Clinical impact of liquid-based cytology test on diagnostic yields from transbronchial needle aspiration
Article first published online: 25 OCT 2012
© 2012 The Authors. Respirology © 2012 Asian Pacific Society of Respirology
Volume 17, Issue 8, pages 1225–1228, November 2012
How to Cite
HOU, G., YIN, Y., WANG, W., WANG, Q.-Y., HU, X.-J., KANG, J. and WU, G.-P. (2012), Clinical impact of liquid-based cytology test on diagnostic yields from transbronchial needle aspiration. Respirology, 17: 1225–1228. doi: 10.1111/j.1440-1843.2012.02246.x
- Issue published online: 25 OCT 2012
- Article first published online: 25 OCT 2012
- Accepted manuscript online: 10 AUG 2012 03:30AM EST
- Received 12 January 2012; invited to revise 2 March 2012; revised 9 April 2012; accepted 15 May 2012 (Associate Editor: David Feller-Kopman).
- liquid-based cytology test;
- lung neoplasm;
- transbronchial needle aspiration
Background and objective: Transbronchial needle aspiration (TBNA) is a well-established diagnostic method that is underutilized due to the relatively high percentage of non-diagnostic samples and low success rates. This study was designed to evaluate the impact of liquid-based cytology test (LBC) on the diagnostic yield from TBNA.
Methods: Ninety-seven consecutive patients who underwent TBNA due to significant mediastinal adenopathy were enrolled in the study. Each target site was aspirated four times, with the first and third aspirates being prepared for LBC and the second and fourth aspirates being reserved for conventional pick-and-smear (CPS) cytology.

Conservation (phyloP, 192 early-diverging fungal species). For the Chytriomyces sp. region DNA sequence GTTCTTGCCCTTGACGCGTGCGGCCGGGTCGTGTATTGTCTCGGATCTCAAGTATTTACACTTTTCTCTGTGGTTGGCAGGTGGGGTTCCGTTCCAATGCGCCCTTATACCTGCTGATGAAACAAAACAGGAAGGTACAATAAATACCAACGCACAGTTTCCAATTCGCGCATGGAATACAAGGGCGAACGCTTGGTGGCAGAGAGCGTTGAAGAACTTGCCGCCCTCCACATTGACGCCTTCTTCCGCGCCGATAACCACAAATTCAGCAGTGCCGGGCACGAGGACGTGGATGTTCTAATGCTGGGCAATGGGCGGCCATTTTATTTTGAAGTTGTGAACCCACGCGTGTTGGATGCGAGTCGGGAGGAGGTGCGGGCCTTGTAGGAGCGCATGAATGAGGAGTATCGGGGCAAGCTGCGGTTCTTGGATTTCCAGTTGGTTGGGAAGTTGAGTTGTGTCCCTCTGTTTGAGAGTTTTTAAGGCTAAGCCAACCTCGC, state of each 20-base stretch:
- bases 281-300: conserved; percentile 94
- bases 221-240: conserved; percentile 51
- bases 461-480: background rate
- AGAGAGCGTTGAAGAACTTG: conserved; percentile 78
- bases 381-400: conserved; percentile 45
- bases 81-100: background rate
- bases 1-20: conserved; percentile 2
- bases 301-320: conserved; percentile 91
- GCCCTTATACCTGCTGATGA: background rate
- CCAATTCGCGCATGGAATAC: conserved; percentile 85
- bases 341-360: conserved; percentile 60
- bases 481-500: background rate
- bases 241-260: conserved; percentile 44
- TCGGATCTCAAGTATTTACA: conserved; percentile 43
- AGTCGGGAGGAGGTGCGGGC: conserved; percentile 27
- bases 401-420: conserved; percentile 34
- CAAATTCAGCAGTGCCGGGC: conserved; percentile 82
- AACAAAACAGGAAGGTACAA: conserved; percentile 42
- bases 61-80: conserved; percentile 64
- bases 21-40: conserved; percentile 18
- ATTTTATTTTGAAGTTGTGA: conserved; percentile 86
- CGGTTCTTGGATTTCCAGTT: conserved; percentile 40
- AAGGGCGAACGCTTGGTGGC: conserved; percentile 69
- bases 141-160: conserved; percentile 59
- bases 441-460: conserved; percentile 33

Results: Paired aspirates were obtained from 114 target sites, giving a total of 228 test samples from 97 consecutive patients. The overall diagnostic sensitivity of TBNA was 63.6% (56/88). The yields from small cell lung cancers were better than those from non-small cell lung cancers (P < 0.05), and TBNA of subcarinal nodes provided better diagnostic yields (P < 0.05). Nodal diameters > 20 mm on computed tomography were also associated with better yields than nodes with diameters of 10–20 mm (P = 0.001). The diagnostic sensitivity of TBNA was similar for each processing method—59.8% (61/102) for LBC and 64.7% (65/102) for CPS.
Conclusions: LBC was not inferior to CPS with respect to diagnostic yields from TBNA, and enabled efficient pathological evaluation.